Issue
A&A
Volume 518, July-August 2010
Herschel: the first science highlights
Article Number L56
Number of page(s) 5
Section Letters
DOI https://doi.org/10.1051/0004-6361/201014677
Published online 16 July 2010
A&A 518, L56 (2010)

Herschel: the first science highlights

LETTER TO THE EDITOR

Enhanced dust heating in the bulges of early-type spiral galaxies[*]

C. W. Engelbracht1 - L. K. Hunt2 - R. A. Skibba1 - J. L. Hinz1 - D. Calzetti3 - K. D. Gordon4 - H. Roussel5 - A. F. Crocker3 - K. A. Misselt1 - A. D. Bolatto6 - R. C. Kennicutt7 - P. N. Appleton8 - L. Armus9 - P. Beirão9 - B. R. Brandl10 - K. V. Croxall11 - D. A. Dale12 - B. T. Draine13 - G. Dumas14 - A. Gil de Paz15 - B. Groves10 - C.-N. Hao16 - B. D. Johnson7 - J. Koda17 - O. Krause14 - A. K. Leroy18,[*] - S. E. Meidt14 - E. J. Murphy9 - N. Rahman19 - H.-W. Rix14 - K. M. Sandstrom14 - M. Sauvage20 - E. Schinnerer14 - J.-D. T. Smith11 - S. Srinivasan5 - L. Vigroux5 - F. Walter14 - B. E. Warren21 - C. D. Wilson19 - M. G. Wolfire6 - S. Zibetti14

1 - Steward Observatory, Univ. of Arizona, Tucson, AZ 85721, USA
2 - INAF - Osservatorio Astrofisico di Arcetri, Largo E. Fermi 5, 50125 Firenze, Italy
3 - Department of Astronomy, University of Massachusetts, Amherst, MA 01003, USA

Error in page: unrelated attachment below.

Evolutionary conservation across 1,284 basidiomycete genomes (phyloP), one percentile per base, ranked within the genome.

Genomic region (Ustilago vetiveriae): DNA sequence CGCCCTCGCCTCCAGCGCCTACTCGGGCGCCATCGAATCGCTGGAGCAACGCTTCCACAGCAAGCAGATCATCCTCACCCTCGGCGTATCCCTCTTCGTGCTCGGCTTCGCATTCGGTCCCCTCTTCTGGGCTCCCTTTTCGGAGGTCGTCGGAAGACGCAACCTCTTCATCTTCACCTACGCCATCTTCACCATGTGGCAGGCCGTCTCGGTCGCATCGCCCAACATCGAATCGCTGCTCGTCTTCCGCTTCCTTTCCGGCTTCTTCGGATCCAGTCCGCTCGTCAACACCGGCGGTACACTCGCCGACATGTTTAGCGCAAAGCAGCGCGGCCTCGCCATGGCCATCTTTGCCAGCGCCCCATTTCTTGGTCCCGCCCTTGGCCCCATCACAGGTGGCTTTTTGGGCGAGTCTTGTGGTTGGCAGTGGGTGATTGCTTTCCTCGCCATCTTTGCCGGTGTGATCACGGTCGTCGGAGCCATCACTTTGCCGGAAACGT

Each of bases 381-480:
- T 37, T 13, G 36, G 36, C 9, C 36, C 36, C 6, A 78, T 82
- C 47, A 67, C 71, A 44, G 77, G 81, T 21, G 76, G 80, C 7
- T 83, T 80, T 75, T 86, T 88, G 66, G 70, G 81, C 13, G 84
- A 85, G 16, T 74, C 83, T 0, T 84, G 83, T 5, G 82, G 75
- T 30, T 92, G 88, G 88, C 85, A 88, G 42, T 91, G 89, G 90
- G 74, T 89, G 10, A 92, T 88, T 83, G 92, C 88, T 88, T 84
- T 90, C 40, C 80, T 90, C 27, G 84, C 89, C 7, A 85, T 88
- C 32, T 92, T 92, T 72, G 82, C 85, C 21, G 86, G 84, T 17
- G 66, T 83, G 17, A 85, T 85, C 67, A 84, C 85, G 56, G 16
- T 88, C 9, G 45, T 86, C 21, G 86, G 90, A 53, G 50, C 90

4 - Space Telescope Science Institute, 3700 San Martin Drive, Baltimore, MD 21218, USA
5 - Institut d'Astrophysique de Paris, UMR7095 CNRS, Université Pierre & Marie Curie, 98bis boulevard Arago, 75014 Paris, France
6 - Department of Astronomy, University of Maryland, College Park, MD 20742, USA
7 - Institute of Astronomy, University of Cambridge, Madingley Road, Cambridge CB3 0HA, UK
8 - NASA Herschel Science Center, IPAC, California Institute of Technology, Pasadena, CA 91125, USA
9 - Spitzer Science Center, California Institute of Technology, MC 314-6, Pasadena, CA 91125, USA
10 - Leiden Observatory, Leiden University, PO Box 9513, 2300 RA Leiden, The Netherlands
11 - Department of Physics and Astronomy, University of Toledo, 2801 West Bancroft Street, Toledo, OH 43606, USA
12 - Department of Physics & Astronomy, University of Wyoming, Laramie, WY 82071, USA
13 - Department of Astrophysical Sciences, Princeton University, Princeton, NJ 08544, USA
14 - Max-Planck-Institut für Astronomie, Königstuhl 17, 69117 Heidelberg, Germany
15 - Departamento de Astrofisica, Facultad de Ciencias Fisicas, Universidad Complutense Madrid, Ciudad Universitaria, Madrid, 28040, Spain